Hudson also believes many people will relate to Marley's struggle with her mother and father. Marley's parents, Beverly (Kathy Bates) and Jack (Treat Williams) rush to her side, but the overbearing mother and estranged absentee father don't make for easy company. "Beverly is an emotional freak and a bit of a drama queen at the beginning," said Bates of her character, who we first meet at a dinner with her daughter and ex-husband. "It's funny how we all push each other's buttons, especially when there's unresolved stuff," said Williams of the not-so-idyllic family reunion. "Kathy has this great capacity to make things simultaneously very funny and very real. Marley is caught in this crossfire of hatred and it was fun to enjoy Kathy's performance and be in the scene at the same time," recalled Williams, who worked with Bates previously in "The Late Shift," and was also directed by her in "Everwood."

"Beverly is always trying to get involved in things, and Marley has spent her life trying to get away from her mother," Hudson said. "She comes barreling back into my life, and it's the one relationship that I have to really forgive myself for, for making it difficult on my mother throughout our life together. She's the one person that's always there, so you fight them so hard because you know they're not going anywhere. Then to tell them that you might be going is not the easiest thing in the world to do. That was an amazing thing to play, especially with Kathy who is such an incredible actress."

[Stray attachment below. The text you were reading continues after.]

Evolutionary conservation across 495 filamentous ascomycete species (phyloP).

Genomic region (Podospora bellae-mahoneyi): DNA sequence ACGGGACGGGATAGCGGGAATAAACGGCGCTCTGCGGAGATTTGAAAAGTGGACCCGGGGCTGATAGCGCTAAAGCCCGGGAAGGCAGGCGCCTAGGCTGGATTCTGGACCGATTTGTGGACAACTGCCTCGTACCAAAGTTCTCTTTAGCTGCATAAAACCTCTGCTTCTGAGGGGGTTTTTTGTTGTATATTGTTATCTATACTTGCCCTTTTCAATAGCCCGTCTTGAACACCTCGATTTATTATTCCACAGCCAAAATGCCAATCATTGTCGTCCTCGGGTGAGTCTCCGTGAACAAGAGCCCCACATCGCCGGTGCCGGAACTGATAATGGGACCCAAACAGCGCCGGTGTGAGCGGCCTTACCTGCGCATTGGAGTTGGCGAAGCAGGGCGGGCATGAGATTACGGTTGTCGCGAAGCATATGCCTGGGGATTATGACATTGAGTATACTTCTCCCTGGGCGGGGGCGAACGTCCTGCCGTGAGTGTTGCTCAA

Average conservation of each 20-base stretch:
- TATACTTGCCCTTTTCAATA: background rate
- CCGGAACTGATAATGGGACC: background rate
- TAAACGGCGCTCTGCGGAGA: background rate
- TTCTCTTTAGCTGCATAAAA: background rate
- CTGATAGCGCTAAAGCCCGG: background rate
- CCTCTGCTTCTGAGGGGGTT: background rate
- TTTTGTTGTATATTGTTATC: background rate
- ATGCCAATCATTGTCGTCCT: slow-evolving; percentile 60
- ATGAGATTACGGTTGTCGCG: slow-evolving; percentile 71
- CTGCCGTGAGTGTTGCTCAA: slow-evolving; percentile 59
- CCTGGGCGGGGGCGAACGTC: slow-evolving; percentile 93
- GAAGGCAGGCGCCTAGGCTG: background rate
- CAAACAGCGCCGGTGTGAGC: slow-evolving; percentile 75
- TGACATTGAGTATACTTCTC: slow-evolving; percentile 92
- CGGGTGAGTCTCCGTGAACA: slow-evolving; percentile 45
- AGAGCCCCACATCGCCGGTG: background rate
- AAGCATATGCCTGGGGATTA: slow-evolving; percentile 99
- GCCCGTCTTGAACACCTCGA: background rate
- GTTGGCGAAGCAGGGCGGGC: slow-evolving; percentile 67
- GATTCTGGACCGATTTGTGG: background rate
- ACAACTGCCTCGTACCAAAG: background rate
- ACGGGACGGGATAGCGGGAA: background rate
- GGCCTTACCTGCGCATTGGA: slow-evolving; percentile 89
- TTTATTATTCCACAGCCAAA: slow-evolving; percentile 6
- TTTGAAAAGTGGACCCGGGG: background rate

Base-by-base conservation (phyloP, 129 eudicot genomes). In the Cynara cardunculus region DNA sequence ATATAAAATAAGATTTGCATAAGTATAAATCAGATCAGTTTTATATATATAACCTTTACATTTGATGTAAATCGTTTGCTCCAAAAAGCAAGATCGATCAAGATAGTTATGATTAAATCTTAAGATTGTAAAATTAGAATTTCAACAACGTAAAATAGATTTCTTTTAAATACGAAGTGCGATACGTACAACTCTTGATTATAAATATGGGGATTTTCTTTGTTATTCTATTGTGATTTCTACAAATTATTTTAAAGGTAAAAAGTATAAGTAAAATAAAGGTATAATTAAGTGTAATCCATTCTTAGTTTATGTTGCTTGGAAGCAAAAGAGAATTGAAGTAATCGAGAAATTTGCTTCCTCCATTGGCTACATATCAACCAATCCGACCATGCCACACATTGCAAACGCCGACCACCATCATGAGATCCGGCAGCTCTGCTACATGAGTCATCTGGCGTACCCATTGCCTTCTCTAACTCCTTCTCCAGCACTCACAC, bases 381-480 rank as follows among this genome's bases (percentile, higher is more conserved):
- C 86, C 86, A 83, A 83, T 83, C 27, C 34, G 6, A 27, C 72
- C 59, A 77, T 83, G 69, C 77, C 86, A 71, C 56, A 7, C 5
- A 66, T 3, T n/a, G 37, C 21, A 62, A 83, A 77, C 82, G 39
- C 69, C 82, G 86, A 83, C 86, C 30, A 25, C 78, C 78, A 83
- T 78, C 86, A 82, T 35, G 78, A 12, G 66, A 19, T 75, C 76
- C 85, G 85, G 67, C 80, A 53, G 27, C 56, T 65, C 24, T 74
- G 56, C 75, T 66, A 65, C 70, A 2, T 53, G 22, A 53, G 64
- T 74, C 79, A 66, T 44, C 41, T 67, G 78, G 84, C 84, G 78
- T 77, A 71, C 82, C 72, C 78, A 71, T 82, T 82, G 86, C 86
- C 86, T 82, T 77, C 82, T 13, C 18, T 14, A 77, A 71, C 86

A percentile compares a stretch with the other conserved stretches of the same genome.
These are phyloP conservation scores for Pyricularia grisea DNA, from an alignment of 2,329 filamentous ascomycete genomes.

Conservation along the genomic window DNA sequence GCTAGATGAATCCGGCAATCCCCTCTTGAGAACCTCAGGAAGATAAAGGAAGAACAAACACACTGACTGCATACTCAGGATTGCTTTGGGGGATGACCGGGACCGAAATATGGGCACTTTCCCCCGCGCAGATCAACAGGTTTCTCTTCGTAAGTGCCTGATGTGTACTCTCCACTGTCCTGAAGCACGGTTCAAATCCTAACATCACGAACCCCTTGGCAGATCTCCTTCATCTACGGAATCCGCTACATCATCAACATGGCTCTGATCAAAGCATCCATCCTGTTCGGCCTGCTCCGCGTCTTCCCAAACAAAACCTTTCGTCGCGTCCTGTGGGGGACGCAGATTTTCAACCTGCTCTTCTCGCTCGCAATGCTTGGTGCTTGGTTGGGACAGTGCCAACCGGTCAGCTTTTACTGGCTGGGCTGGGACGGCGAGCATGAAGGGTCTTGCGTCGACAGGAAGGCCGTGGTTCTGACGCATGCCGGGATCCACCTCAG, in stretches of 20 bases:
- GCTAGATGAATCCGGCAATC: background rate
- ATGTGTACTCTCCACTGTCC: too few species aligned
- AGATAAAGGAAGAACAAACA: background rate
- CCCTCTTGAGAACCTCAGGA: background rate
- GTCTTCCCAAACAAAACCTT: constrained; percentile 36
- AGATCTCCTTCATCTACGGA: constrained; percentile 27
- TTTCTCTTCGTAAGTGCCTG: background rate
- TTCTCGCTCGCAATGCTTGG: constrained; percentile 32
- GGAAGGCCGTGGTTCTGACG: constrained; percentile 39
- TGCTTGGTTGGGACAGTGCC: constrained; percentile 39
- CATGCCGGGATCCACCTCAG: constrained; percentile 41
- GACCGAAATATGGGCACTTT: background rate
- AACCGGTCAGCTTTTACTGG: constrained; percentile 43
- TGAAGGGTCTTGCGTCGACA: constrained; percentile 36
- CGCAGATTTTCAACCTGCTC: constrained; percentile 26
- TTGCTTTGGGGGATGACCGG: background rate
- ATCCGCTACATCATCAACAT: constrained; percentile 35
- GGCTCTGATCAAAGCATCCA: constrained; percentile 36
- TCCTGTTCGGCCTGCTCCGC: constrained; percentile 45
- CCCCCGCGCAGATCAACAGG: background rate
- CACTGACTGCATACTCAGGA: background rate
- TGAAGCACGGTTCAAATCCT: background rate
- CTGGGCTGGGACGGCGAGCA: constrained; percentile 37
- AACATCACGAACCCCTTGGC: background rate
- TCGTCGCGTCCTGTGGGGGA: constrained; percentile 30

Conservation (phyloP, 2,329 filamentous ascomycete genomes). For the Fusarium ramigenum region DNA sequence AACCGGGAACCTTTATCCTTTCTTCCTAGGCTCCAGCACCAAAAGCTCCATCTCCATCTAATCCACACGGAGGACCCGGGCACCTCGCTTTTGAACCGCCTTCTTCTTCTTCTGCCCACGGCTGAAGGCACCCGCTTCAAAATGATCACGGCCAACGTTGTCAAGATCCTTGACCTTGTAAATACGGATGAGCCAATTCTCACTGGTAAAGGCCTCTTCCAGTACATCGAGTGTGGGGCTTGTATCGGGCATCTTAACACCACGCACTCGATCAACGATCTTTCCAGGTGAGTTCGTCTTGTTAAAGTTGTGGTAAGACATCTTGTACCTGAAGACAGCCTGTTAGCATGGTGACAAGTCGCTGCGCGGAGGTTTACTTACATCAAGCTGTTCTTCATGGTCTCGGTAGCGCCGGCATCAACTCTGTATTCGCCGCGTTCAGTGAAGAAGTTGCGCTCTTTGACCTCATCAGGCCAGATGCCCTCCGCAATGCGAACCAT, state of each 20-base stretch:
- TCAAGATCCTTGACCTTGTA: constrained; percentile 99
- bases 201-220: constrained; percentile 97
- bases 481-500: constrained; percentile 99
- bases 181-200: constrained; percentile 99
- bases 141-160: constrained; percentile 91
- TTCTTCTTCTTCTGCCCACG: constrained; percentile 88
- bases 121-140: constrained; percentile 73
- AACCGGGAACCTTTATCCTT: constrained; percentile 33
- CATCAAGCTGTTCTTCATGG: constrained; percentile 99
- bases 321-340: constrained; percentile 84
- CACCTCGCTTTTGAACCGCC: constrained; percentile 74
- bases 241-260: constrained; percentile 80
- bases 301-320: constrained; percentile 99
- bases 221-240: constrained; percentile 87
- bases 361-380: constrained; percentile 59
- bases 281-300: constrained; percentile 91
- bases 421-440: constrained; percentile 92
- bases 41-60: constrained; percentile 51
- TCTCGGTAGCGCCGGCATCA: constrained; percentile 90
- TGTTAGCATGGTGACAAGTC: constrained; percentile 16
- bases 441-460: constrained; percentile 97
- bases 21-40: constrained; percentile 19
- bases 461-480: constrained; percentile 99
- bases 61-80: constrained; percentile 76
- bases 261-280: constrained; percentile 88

"In my mind Beverly has always wanted to be more like a buddy and a friend, and in the course of this story she has to sink into the role of being a mom," said Nicky, who first met with Bates in her hometown of Memphis, Tenn. The actress was doing some work for the Methodist Health Care Foundation and over lunch they discussed relationships, their mothers and families. "She goes from being somebody who needs all the attention to realizing it's time to give someone else the attention. She has to grow up and it's really profound and beautiful."